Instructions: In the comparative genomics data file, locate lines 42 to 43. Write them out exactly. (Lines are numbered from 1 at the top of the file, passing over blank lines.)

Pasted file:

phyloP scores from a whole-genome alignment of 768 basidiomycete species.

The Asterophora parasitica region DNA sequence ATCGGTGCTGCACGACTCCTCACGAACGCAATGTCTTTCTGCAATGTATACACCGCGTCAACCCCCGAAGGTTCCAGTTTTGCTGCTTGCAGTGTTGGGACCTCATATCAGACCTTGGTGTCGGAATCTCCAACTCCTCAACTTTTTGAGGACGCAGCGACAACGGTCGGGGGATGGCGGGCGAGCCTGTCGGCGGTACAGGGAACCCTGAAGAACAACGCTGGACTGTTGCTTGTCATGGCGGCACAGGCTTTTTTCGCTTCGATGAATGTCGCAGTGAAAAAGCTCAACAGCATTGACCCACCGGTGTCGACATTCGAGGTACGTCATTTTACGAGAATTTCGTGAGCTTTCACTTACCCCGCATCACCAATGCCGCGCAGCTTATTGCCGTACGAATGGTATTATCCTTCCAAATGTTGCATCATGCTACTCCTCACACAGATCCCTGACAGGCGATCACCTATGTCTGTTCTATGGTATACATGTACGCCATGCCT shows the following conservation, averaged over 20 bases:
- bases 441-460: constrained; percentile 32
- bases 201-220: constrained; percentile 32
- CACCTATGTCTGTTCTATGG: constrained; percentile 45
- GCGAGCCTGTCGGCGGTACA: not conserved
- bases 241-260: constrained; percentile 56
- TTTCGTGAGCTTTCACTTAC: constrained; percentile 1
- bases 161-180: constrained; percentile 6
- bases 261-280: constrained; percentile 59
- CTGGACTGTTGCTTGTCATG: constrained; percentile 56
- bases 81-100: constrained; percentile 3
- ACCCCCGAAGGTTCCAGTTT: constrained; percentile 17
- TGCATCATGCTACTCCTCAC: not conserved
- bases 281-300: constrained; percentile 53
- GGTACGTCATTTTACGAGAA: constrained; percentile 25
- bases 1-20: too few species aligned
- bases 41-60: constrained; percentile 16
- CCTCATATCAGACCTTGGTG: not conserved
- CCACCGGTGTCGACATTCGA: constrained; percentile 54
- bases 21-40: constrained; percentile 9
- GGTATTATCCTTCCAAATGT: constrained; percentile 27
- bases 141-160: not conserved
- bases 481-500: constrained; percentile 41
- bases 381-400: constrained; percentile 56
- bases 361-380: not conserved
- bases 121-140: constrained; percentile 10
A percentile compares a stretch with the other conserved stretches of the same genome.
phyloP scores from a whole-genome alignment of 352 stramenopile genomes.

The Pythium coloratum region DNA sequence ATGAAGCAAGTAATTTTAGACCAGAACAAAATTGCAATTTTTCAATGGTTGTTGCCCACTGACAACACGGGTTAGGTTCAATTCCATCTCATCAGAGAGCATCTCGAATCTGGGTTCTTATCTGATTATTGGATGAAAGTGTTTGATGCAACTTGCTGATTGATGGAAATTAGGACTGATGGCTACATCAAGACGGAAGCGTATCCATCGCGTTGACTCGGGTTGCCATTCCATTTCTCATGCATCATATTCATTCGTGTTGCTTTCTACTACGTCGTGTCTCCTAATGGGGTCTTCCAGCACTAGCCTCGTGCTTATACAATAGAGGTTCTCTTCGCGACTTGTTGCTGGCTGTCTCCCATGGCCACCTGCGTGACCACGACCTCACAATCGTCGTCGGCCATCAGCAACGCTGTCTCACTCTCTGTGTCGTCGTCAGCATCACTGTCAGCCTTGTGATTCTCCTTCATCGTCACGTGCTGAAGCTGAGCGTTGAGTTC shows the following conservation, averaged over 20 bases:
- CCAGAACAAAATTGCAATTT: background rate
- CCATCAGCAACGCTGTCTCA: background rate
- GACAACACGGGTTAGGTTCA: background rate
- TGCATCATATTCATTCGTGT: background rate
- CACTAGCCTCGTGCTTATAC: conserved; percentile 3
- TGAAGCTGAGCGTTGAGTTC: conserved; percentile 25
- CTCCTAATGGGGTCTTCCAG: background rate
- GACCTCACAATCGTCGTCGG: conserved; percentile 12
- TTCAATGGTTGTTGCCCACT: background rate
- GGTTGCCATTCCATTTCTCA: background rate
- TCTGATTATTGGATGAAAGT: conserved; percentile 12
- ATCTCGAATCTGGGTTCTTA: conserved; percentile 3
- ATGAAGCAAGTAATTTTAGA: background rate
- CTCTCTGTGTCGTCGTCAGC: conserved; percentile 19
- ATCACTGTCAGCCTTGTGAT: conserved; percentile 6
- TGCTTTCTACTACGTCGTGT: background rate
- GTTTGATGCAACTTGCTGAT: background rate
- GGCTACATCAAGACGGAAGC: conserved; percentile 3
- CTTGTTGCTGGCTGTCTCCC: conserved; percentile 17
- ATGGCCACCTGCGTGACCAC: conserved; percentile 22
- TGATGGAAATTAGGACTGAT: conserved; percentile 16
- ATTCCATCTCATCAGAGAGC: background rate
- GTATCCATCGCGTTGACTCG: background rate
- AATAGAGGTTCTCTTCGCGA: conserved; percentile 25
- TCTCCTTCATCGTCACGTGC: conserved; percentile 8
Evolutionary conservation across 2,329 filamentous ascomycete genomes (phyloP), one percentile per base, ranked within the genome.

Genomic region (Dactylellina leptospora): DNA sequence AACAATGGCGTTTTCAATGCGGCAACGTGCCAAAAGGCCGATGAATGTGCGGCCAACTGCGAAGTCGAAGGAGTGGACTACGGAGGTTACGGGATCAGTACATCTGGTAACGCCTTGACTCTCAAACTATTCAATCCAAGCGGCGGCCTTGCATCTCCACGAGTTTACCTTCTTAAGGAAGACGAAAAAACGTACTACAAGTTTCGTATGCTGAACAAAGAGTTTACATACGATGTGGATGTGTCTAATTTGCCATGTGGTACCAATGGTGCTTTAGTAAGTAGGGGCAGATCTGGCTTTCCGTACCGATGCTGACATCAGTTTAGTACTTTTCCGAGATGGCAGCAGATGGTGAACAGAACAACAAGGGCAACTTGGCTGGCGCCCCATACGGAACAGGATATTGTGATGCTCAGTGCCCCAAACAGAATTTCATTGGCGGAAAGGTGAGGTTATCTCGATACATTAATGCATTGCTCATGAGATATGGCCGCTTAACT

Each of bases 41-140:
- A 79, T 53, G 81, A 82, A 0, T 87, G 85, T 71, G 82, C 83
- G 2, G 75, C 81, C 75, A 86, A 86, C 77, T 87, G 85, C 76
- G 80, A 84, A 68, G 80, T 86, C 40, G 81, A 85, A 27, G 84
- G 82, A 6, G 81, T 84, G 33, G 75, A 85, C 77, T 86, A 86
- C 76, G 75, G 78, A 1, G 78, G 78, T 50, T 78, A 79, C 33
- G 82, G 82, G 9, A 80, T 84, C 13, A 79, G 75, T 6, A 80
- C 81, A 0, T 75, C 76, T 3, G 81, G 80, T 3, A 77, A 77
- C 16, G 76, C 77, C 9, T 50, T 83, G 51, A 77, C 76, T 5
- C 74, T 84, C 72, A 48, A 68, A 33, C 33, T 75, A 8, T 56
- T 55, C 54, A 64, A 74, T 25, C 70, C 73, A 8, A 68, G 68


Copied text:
- ATCTCGAATCTGGGTTCTTA: conserved; percentile 3
- ATGAAGCAAGTAATTTTAGA: background rate